We've all heard the story of the person who died because they were trapped inside their vehicle by their seat belt. Since the seat belt wouldn't disengage, the occupant could not get out of the car - ultimately leading to his or her death.
According to researchers, Connecticut residents might be safer staying home on Thanksgiving. While November marks the beginning of the cold weather and flu season in most places throughout the U.S., Thanksgiving is also the country's deadliest day to travel.
While driver error is often thought to be the main cause of motor vehicle accidents, it is also true that unsafe vehicles can be a significant contributing factor. For that reason, states require regular vehicle inspections to ensure compliance with necessary safety standards. However, despite these precautions, there are still a significant number of vehicles that travel on Connecticut roadways that do not meet these safety standards.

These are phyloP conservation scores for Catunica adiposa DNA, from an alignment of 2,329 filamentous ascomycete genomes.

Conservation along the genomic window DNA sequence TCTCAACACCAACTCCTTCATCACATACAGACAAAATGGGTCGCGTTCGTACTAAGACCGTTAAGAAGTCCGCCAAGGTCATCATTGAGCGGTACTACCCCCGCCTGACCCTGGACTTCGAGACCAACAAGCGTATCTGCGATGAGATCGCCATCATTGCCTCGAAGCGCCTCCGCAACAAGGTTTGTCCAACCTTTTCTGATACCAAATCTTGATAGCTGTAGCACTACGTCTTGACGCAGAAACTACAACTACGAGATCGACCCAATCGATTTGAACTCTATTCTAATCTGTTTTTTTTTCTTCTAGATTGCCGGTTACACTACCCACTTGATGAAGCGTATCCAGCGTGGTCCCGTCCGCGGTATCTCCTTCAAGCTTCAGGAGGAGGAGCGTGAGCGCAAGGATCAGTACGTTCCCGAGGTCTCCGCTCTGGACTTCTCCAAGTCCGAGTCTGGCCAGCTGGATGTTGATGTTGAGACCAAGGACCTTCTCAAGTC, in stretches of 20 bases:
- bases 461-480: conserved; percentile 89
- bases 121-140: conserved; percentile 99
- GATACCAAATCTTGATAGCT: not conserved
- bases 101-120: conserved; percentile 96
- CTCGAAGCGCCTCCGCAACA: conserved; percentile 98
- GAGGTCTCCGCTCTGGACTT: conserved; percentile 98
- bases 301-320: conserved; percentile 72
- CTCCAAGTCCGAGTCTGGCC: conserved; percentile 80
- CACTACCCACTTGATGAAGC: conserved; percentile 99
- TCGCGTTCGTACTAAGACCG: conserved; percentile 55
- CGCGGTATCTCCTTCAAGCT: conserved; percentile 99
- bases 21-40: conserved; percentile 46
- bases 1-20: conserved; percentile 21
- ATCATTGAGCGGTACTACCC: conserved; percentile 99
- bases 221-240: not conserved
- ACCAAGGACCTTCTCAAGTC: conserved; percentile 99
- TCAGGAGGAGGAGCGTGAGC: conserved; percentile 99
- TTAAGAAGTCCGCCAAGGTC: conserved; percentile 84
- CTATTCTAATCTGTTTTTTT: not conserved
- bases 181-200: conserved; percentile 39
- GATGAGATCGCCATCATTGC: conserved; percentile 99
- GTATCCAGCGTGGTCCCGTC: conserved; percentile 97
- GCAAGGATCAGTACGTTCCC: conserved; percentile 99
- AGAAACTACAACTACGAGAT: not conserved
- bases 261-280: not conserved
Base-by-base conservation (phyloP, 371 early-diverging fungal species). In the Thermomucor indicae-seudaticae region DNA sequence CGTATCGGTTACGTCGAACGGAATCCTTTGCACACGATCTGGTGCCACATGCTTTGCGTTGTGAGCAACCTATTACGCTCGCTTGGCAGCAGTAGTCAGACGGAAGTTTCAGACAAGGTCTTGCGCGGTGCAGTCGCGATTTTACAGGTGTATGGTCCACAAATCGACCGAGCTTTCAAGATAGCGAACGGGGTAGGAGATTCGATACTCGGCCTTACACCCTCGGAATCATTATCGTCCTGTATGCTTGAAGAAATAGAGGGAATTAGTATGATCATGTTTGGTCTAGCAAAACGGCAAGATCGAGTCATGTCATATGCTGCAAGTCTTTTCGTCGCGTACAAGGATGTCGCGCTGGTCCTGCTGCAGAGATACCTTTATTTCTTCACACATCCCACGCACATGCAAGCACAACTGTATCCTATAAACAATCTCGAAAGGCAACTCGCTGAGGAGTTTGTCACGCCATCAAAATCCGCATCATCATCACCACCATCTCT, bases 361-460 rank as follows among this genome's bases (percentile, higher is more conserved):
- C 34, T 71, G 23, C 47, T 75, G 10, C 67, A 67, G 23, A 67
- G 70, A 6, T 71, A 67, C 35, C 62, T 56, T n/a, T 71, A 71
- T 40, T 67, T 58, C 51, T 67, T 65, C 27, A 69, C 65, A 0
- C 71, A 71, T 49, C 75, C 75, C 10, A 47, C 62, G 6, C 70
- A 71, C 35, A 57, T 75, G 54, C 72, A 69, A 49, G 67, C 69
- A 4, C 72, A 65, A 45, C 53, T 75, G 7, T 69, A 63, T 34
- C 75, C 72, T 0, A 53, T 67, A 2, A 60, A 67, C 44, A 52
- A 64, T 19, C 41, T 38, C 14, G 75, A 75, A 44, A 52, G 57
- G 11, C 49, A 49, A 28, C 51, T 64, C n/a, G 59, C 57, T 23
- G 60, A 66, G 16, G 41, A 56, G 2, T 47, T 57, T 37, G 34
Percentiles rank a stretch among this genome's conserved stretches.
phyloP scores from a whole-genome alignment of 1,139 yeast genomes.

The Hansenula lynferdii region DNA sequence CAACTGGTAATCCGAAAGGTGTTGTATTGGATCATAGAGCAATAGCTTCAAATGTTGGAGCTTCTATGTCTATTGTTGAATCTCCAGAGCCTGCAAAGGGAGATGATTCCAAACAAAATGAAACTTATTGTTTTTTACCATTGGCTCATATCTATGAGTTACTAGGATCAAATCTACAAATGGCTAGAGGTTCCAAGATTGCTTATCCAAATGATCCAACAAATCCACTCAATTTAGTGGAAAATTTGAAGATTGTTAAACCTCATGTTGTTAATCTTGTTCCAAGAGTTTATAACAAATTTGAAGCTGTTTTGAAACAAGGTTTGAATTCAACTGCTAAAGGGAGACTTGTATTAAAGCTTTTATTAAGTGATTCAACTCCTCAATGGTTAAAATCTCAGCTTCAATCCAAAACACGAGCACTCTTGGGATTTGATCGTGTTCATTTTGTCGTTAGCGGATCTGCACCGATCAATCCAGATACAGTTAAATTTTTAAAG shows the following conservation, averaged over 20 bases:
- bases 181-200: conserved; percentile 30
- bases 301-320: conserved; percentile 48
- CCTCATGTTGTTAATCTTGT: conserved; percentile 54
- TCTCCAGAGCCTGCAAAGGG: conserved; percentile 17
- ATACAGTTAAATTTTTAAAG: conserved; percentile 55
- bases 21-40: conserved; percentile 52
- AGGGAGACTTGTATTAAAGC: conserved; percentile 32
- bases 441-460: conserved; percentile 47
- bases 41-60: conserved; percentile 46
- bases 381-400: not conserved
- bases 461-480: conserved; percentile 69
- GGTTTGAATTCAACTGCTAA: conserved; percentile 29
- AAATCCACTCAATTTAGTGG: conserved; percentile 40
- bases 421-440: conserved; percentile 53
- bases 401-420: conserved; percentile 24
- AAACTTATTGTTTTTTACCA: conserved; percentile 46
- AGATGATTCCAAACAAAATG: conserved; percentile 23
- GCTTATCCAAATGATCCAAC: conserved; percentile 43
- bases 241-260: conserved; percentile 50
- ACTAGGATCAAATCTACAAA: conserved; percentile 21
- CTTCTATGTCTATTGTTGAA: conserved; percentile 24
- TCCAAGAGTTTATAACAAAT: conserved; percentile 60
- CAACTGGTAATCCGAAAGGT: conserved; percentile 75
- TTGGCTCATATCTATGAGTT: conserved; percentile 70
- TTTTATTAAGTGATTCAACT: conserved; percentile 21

Connecticut motorists have likely driven past the aftermath of a traffic accident involving a commercial truck. Many of these collisions are caused by truck drivers who are drowsy after spending too many hours behind the wheel. The federal government many years issued hours of service regulations, one of which required truckers to manually keep track of their hours on handwritten logs.
Aggressive drivers are a persistent and dangerous problem for law enforcement agencies, and researchers with the American Automobile Association concluded in 2009 that this type of behavior was a factor in more than half of the fatal accidents that took place on American roads between 2003 and 2007. While Connecticut residents may associate aggressive driving with road rage incidents, the National Highway Traffic Administration defines aggressive driving as violations of motor vehicle laws that place other road users or their property in peril.